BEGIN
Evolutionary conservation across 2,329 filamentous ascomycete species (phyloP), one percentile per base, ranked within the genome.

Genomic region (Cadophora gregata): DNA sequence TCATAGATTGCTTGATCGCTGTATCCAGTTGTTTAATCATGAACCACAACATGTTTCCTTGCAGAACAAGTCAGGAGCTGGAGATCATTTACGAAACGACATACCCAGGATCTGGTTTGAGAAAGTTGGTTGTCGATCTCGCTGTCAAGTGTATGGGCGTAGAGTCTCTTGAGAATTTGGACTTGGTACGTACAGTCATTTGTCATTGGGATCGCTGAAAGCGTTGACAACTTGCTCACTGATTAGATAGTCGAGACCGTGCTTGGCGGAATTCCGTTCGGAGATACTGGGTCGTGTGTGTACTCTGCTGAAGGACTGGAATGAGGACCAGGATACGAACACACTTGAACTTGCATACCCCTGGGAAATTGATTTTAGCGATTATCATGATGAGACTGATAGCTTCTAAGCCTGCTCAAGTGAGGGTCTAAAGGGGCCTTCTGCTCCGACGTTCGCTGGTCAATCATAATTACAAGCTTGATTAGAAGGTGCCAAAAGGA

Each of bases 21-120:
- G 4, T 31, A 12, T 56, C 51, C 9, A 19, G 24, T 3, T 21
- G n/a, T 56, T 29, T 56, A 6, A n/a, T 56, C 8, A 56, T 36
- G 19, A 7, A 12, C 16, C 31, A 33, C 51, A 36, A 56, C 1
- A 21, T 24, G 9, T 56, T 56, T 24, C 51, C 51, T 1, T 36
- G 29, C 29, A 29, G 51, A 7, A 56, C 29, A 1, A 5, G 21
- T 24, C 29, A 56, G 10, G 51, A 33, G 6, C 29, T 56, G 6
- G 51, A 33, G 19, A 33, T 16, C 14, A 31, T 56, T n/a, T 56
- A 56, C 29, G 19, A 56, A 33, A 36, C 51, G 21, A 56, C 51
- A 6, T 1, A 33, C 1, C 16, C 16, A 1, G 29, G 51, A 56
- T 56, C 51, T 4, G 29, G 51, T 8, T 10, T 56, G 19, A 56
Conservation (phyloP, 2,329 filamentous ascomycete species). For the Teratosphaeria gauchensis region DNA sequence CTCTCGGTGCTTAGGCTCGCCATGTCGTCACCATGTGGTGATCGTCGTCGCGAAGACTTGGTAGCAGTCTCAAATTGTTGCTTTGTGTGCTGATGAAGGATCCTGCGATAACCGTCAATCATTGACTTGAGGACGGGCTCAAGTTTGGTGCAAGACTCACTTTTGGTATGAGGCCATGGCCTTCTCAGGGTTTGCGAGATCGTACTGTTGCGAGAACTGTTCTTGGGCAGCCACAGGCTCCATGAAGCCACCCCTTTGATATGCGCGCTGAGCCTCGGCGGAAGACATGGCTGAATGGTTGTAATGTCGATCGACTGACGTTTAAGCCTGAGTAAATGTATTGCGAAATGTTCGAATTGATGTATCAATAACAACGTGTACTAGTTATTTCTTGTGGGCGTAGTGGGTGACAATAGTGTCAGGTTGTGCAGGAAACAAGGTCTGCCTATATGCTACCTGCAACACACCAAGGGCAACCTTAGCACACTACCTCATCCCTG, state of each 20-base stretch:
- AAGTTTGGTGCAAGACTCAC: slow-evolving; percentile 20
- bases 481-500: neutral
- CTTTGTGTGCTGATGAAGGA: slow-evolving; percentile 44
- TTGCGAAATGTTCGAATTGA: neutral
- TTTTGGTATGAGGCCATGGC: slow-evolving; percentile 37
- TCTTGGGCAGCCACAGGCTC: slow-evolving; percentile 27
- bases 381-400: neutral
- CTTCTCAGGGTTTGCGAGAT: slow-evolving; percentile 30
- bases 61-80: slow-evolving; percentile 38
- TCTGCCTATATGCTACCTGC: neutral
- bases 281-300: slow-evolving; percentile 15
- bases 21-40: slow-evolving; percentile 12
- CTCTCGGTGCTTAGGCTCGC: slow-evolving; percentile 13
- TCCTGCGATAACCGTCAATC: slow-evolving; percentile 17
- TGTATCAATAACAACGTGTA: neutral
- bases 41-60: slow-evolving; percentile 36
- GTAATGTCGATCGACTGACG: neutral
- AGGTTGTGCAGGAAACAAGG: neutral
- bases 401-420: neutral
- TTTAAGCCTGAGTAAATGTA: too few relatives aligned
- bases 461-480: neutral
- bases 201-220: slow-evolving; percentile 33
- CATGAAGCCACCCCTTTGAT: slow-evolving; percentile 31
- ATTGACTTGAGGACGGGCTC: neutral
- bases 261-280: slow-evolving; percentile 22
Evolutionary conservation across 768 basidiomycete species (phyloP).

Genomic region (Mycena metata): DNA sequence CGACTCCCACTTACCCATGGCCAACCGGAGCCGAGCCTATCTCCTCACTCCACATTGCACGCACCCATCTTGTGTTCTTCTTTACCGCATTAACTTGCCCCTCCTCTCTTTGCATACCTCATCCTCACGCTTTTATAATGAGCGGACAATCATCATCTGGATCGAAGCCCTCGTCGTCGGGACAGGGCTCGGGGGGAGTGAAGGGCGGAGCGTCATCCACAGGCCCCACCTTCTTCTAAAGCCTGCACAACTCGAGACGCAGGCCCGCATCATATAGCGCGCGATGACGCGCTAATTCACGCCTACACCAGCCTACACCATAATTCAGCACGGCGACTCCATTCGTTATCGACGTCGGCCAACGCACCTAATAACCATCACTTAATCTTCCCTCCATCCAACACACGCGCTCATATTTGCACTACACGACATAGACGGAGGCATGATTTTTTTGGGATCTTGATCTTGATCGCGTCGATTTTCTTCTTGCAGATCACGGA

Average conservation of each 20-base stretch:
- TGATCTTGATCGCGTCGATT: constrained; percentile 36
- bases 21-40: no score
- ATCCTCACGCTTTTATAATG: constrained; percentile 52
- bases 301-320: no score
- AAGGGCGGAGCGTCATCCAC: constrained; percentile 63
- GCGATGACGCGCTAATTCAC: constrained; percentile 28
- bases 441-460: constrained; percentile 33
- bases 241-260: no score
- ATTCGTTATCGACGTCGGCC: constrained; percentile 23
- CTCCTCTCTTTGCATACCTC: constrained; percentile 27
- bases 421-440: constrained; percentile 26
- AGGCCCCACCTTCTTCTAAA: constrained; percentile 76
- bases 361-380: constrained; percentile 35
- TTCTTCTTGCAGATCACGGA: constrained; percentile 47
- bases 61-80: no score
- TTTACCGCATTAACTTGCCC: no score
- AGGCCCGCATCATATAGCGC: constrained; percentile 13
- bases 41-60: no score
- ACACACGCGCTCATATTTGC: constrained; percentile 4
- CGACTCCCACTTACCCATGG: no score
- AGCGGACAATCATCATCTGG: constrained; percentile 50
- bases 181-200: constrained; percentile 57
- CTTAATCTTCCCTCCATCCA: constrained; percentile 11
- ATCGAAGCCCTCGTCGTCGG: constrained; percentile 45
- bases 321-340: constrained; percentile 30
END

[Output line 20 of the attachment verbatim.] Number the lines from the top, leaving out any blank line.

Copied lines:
- TCTTGGGCAGCCACAGGCTC: slow-evolving; percentile 27